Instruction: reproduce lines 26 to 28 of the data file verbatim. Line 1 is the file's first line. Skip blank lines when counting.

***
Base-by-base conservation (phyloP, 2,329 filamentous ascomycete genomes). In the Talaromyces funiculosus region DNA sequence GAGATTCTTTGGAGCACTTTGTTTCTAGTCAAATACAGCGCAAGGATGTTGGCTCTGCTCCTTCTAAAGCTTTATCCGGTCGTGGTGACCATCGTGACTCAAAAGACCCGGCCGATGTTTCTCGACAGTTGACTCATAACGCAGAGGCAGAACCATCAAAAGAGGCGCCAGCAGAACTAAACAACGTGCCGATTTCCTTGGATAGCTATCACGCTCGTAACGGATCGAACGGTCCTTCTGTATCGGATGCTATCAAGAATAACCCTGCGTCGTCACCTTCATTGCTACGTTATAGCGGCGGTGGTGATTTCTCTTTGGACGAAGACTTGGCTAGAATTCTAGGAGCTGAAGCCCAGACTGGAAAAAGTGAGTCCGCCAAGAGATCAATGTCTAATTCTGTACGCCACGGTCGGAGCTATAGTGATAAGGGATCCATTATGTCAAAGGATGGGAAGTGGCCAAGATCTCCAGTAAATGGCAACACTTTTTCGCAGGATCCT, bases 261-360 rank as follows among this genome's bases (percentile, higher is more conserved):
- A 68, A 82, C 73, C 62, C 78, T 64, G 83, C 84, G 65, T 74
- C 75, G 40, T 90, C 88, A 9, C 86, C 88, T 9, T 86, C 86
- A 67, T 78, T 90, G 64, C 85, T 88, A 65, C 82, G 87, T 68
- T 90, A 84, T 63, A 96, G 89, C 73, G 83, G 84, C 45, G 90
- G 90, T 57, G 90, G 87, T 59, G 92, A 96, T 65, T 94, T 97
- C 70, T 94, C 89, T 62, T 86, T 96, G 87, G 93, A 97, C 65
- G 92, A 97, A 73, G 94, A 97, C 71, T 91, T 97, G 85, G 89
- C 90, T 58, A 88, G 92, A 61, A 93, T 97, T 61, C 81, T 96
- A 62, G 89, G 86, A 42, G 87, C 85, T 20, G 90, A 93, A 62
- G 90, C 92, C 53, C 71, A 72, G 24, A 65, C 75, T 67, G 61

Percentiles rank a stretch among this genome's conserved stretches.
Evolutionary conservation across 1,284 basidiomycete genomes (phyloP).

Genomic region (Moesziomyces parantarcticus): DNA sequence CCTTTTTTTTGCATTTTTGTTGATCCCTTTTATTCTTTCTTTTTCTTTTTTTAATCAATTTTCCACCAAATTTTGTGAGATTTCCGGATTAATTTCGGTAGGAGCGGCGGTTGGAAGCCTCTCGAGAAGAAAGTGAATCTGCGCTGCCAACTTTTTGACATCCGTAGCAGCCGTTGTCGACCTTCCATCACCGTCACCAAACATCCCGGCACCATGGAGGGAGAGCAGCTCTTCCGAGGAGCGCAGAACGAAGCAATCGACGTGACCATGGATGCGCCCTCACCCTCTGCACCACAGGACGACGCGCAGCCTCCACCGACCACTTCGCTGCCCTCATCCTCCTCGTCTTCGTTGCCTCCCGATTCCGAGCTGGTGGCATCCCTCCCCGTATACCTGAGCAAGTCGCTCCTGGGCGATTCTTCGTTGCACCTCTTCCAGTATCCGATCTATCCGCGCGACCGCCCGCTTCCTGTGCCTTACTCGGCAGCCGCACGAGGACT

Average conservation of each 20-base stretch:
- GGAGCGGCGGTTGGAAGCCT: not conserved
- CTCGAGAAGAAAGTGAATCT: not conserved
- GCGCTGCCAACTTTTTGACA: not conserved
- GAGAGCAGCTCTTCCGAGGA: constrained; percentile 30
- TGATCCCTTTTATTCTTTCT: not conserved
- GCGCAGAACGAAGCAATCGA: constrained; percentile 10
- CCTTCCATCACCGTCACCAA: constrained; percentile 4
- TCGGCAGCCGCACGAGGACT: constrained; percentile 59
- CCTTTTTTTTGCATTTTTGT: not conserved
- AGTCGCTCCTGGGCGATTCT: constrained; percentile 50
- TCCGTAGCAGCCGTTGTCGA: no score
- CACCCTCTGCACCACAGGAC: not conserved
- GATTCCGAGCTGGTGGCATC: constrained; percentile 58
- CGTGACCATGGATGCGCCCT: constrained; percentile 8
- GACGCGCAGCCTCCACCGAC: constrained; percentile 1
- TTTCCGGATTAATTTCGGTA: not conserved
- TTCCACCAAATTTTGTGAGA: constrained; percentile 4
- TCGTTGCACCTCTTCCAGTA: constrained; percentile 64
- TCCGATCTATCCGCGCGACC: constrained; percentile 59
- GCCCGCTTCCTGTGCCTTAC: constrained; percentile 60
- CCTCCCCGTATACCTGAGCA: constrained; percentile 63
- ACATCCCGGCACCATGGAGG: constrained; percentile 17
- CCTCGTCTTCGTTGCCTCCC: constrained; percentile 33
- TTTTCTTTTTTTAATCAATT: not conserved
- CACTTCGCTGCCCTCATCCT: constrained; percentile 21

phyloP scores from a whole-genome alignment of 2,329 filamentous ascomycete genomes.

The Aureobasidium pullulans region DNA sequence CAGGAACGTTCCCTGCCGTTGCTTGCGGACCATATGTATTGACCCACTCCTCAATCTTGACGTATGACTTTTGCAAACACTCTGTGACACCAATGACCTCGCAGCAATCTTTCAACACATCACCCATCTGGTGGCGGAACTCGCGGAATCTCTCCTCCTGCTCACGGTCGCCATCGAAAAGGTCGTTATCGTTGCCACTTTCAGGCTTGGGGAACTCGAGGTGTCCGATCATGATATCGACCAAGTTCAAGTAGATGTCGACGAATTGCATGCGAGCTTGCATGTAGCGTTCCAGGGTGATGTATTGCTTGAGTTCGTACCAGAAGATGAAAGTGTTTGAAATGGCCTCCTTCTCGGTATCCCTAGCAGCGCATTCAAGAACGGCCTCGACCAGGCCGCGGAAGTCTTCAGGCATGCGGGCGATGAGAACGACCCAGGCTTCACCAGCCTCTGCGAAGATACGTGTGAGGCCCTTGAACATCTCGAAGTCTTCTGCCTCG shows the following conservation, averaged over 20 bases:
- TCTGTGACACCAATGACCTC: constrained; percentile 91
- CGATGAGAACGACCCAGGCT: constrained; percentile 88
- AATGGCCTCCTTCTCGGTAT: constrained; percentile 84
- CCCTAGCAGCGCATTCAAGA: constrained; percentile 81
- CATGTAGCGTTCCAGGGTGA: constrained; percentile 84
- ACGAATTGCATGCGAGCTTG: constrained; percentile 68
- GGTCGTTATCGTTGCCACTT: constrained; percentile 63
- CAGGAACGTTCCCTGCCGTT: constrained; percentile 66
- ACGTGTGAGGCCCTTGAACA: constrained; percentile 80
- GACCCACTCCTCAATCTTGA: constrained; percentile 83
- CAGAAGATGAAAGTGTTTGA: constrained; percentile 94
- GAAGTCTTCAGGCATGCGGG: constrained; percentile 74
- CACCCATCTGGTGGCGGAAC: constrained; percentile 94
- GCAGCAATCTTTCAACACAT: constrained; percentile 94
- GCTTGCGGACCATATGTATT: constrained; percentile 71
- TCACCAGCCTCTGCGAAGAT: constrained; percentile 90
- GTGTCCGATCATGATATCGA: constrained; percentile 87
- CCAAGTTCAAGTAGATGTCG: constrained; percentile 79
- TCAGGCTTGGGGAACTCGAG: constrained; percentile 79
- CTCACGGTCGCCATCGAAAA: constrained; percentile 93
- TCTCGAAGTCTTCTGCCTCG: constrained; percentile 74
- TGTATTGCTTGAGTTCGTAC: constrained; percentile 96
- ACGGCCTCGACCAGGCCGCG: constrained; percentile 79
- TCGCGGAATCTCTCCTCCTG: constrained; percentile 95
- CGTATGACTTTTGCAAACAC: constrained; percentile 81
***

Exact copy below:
- TCCGTAGCAGCCGTTGTCGA: no score
- CACCCTCTGCACCACAGGAC: not conserved
- GATTCCGAGCTGGTGGCATC: constrained; percentile 58